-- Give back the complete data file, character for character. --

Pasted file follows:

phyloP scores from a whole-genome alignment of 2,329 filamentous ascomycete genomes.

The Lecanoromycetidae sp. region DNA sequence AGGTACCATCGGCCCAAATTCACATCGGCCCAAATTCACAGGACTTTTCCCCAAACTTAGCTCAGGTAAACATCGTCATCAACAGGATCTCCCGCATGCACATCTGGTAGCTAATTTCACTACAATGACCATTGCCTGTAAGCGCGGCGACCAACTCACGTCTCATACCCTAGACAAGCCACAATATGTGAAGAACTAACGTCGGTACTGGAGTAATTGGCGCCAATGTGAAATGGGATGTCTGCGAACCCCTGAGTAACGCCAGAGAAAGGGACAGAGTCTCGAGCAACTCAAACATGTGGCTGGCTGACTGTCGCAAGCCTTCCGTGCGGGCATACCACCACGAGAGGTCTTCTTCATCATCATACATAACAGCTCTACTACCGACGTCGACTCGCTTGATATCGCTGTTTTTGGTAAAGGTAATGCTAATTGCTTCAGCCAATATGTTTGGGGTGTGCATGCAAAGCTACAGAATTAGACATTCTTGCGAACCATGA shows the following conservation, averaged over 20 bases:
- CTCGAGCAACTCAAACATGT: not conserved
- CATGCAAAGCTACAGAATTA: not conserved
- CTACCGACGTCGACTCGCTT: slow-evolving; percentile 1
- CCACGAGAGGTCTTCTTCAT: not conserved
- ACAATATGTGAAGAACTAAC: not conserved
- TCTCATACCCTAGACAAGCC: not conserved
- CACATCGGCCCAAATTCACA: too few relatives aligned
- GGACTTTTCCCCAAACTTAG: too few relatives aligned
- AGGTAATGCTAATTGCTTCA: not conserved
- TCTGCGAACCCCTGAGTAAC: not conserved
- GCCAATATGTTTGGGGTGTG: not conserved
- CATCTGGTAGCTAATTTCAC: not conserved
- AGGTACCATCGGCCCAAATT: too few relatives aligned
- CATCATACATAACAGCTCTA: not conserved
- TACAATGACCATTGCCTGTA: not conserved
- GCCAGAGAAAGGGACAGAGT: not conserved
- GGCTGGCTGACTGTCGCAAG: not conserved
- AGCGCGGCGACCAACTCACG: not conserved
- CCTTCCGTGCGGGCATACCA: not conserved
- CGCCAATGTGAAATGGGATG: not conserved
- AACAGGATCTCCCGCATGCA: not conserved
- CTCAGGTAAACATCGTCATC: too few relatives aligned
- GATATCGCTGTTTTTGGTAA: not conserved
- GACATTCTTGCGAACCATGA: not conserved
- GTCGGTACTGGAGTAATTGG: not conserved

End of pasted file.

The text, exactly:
phyloP scores from a whole-genome alignment of 2,329 filamentous ascomycete genomes.

The Lecanoromycetidae sp. region DNA sequence AGGTACCATCGGCCCAAATTCACATCGGCCCAAATTCACAGGACTTTTCCCCAAACTTAGCTCAGGTAAACATCGTCATCAACAGGATCTCCCGCATGCACATCTGGTAGCTAATTTCACTACAATGACCATTGCCTGTAAGCGCGGCGACCAACTCACGTCTCATACCCTAGACAAGCCACAATATGTGAAGAACTAACGTCGGTACTGGAGTAATTGGCGCCAATGTGAAATGGGATGTCTGCGAACCCCTGAGTAACGCCAGAGAAAGGGACAGAGTCTCGAGCAACTCAAACATGTGGCTGGCTGACTGTCGCAAGCCTTCCGTGCGGGCATACCACCACGAGAGGTCTTCTTCATCATCATACATAACAGCTCTACTACCGACGTCGACTCGCTTGATATCGCTGTTTTTGGTAAAGGTAATGCTAATTGCTTCAGCCAATATGTTTGGGGTGTGCATGCAAAGCTACAGAATTAGACATTCTTGCGAACCATGA shows the following conservation, averaged over 20 bases:
- CTCGAGCAACTCAAACATGT: not conserved
- CATGCAAAGCTACAGAATTA: not conserved
- CTACCGACGTCGACTCGCTT: slow-evolving; percentile 1
- CCACGAGAGGTCTTCTTCAT: not conserved
- ACAATATGTGAAGAACTAAC: not conserved
- TCTCATACCCTAGACAAGCC: not conserved
- CACATCGGCCCAAATTCACA: too few relatives aligned
- GGACTTTTCCCCAAACTTAG: too few relatives aligned
- AGGTAATGCTAATTGCTTCA: not conserved
- TCTGCGAACCCCTGAGTAAC: not conserved
- GCCAATATGTTTGGGGTGTG: not conserved
- CATCTGGTAGCTAATTTCAC: not conserved
- AGGTACCATCGGCCCAAATT: too few relatives aligned
- CATCATACATAACAGCTCTA: not conserved
- TACAATGACCATTGCCTGTA: not conserved
- GCCAGAGAAAGGGACAGAGT: not conserved
- GGCTGGCTGACTGTCGCAAG: not conserved
- AGCGCGGCGACCAACTCACG: not conserved
- CCTTCCGTGCGGGCATACCA: not conserved
- CGCCAATGTGAAATGGGATG: not conserved
- AACAGGATCTCCCGCATGCA: not conserved
- CTCAGGTAAACATCGTCATC: too few relatives aligned
- GATATCGCTGTTTTTGGTAA: not conserved
- GACATTCTTGCGAACCATGA: not conserved
- GTCGGTACTGGAGTAATTGG: not conserved